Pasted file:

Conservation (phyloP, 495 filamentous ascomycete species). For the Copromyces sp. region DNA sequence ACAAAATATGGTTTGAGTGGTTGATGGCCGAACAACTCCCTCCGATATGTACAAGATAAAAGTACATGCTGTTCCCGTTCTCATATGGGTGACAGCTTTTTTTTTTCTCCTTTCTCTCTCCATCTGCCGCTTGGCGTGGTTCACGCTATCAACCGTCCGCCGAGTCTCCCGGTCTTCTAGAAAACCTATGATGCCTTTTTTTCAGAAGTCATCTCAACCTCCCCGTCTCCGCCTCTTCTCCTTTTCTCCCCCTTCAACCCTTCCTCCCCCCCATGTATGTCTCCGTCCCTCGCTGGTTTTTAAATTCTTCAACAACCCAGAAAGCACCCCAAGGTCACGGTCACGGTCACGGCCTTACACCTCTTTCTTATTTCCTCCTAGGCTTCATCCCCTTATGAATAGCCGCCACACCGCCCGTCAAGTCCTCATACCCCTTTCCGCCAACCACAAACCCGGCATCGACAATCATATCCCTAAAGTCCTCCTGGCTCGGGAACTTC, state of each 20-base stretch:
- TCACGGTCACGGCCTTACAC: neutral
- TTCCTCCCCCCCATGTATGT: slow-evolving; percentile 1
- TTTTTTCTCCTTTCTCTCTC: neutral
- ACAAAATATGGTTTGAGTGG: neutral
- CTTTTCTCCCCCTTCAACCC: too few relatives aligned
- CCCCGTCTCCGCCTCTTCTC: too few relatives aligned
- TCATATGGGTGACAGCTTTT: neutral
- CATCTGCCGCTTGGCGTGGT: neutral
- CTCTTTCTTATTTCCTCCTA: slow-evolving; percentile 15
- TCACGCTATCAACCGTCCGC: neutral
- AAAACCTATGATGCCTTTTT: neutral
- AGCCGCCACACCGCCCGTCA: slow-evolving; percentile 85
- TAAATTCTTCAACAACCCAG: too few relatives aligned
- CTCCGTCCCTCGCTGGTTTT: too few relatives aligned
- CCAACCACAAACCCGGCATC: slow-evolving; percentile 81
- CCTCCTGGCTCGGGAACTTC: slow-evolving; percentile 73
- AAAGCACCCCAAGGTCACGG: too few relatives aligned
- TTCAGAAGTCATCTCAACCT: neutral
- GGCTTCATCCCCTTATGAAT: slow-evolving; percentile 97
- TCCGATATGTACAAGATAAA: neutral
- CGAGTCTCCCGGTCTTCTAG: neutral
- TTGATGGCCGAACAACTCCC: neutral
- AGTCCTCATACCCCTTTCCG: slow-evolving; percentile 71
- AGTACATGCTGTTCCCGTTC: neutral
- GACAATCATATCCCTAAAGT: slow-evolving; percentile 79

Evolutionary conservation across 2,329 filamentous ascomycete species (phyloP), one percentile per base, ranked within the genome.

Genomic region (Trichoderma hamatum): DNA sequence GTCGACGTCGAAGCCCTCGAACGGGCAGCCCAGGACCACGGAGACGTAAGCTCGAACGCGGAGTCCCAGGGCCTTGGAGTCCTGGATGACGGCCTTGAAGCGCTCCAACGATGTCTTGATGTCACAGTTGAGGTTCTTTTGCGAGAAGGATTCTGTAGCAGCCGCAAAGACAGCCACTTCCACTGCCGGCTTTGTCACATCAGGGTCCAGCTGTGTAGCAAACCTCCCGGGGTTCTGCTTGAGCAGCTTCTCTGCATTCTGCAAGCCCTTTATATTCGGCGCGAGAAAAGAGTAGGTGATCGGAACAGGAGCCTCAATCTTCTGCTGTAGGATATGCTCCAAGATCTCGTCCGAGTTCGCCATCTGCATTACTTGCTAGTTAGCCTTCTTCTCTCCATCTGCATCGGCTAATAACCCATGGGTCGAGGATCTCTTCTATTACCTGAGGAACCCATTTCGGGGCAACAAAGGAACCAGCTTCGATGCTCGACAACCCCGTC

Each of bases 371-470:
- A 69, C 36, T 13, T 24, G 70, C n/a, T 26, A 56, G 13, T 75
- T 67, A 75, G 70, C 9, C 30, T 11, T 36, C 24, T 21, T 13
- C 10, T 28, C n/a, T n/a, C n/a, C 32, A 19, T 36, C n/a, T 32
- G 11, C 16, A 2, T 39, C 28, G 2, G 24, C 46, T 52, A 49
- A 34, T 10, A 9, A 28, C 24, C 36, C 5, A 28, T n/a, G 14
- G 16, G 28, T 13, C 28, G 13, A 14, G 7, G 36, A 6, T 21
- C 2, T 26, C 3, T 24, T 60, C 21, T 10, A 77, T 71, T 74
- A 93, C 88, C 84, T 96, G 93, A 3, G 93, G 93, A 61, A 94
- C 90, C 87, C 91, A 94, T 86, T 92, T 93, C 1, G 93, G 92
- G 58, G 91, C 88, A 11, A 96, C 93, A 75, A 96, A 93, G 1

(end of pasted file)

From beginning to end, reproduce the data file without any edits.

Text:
Conservation (phyloP, 495 filamentous ascomycete species). For the Copromyces sp. region DNA sequence ACAAAATATGGTTTGAGTGGTTGATGGCCGAACAACTCCCTCCGATATGTACAAGATAAAAGTACATGCTGTTCCCGTTCTCATATGGGTGACAGCTTTTTTTTTTCTCCTTTCTCTCTCCATCTGCCGCTTGGCGTGGTTCACGCTATCAACCGTCCGCCGAGTCTCCCGGTCTTCTAGAAAACCTATGATGCCTTTTTTTCAGAAGTCATCTCAACCTCCCCGTCTCCGCCTCTTCTCCTTTTCTCCCCCTTCAACCCTTCCTCCCCCCCATGTATGTCTCCGTCCCTCGCTGGTTTTTAAATTCTTCAACAACCCAGAAAGCACCCCAAGGTCACGGTCACGGTCACGGCCTTACACCTCTTTCTTATTTCCTCCTAGGCTTCATCCCCTTATGAATAGCCGCCACACCGCCCGTCAAGTCCTCATACCCCTTTCCGCCAACCACAAACCCGGCATCGACAATCATATCCCTAAAGTCCTCCTGGCTCGGGAACTTC, state of each 20-base stretch:
- TCACGGTCACGGCCTTACAC: neutral
- TTCCTCCCCCCCATGTATGT: slow-evolving; percentile 1
- TTTTTTCTCCTTTCTCTCTC: neutral
- ACAAAATATGGTTTGAGTGG: neutral
- CTTTTCTCCCCCTTCAACCC: too few relatives aligned
- CCCCGTCTCCGCCTCTTCTC: too few relatives aligned
- TCATATGGGTGACAGCTTTT: neutral
- CATCTGCCGCTTGGCGTGGT: neutral
- CTCTTTCTTATTTCCTCCTA: slow-evolving; percentile 15
- TCACGCTATCAACCGTCCGC: neutral
- AAAACCTATGATGCCTTTTT: neutral
- AGCCGCCACACCGCCCGTCA: slow-evolving; percentile 85
- TAAATTCTTCAACAACCCAG: too few relatives aligned
- CTCCGTCCCTCGCTGGTTTT: too few relatives aligned
- CCAACCACAAACCCGGCATC: slow-evolving; percentile 81
- CCTCCTGGCTCGGGAACTTC: slow-evolving; percentile 73
- AAAGCACCCCAAGGTCACGG: too few relatives aligned
- TTCAGAAGTCATCTCAACCT: neutral
- GGCTTCATCCCCTTATGAAT: slow-evolving; percentile 97
- TCCGATATGTACAAGATAAA: neutral
- CGAGTCTCCCGGTCTTCTAG: neutral
- TTGATGGCCGAACAACTCCC: neutral
- AGTCCTCATACCCCTTTCCG: slow-evolving; percentile 71
- AGTACATGCTGTTCCCGTTC: neutral
- GACAATCATATCCCTAAAGT: slow-evolving; percentile 79

Evolutionary conservation across 2,329 filamentous ascomycete species (phyloP), one percentile per base, ranked within the genome.

Genomic region (Trichoderma hamatum): DNA sequence GTCGACGTCGAAGCCCTCGAACGGGCAGCCCAGGACCACGGAGACGTAAGCTCGAACGCGGAGTCCCAGGGCCTTGGAGTCCTGGATGACGGCCTTGAAGCGCTCCAACGATGTCTTGATGTCACAGTTGAGGTTCTTTTGCGAGAAGGATTCTGTAGCAGCCGCAAAGACAGCCACTTCCACTGCCGGCTTTGTCACATCAGGGTCCAGCTGTGTAGCAAACCTCCCGGGGTTCTGCTTGAGCAGCTTCTCTGCATTCTGCAAGCCCTTTATATTCGGCGCGAGAAAAGAGTAGGTGATCGGAACAGGAGCCTCAATCTTCTGCTGTAGGATATGCTCCAAGATCTCGTCCGAGTTCGCCATCTGCATTACTTGCTAGTTAGCCTTCTTCTCTCCATCTGCATCGGCTAATAACCCATGGGTCGAGGATCTCTTCTATTACCTGAGGAACCCATTTCGGGGCAACAAAGGAACCAGCTTCGATGCTCGACAACCCCGTC

Each of bases 371-470:
- A 69, C 36, T 13, T 24, G 70, C n/a, T 26, A 56, G 13, T 75
- T 67, A 75, G 70, C 9, C 30, T 11, T 36, C 24, T 21, T 13
- C 10, T 28, C n/a, T n/a, C n/a, C 32, A 19, T 36, C n/a, T 32
- G 11, C 16, A 2, T 39, C 28, G 2, G 24, C 46, T 52, A 49
- A 34, T 10, A 9, A 28, C 24, C 36, C 5, A 28, T n/a, G 14
- G 16, G 28, T 13, C 28, G 13, A 14, G 7, G 36, A 6, T 21
- C 2, T 26, C 3, T 24, T 60, C 21, T 10, A 77, T 71, T 74
- A 93, C 88, C 84, T 96, G 93, A 3, G 93, G 93, A 61, A 94
- C 90, C 87, C 91, A 94, T 86, T 92, T 93, C 1, G 93, G 92
- G 58, G 91, C 88, A 11, A 96, C 93, A 75, A 96, A 93, G 1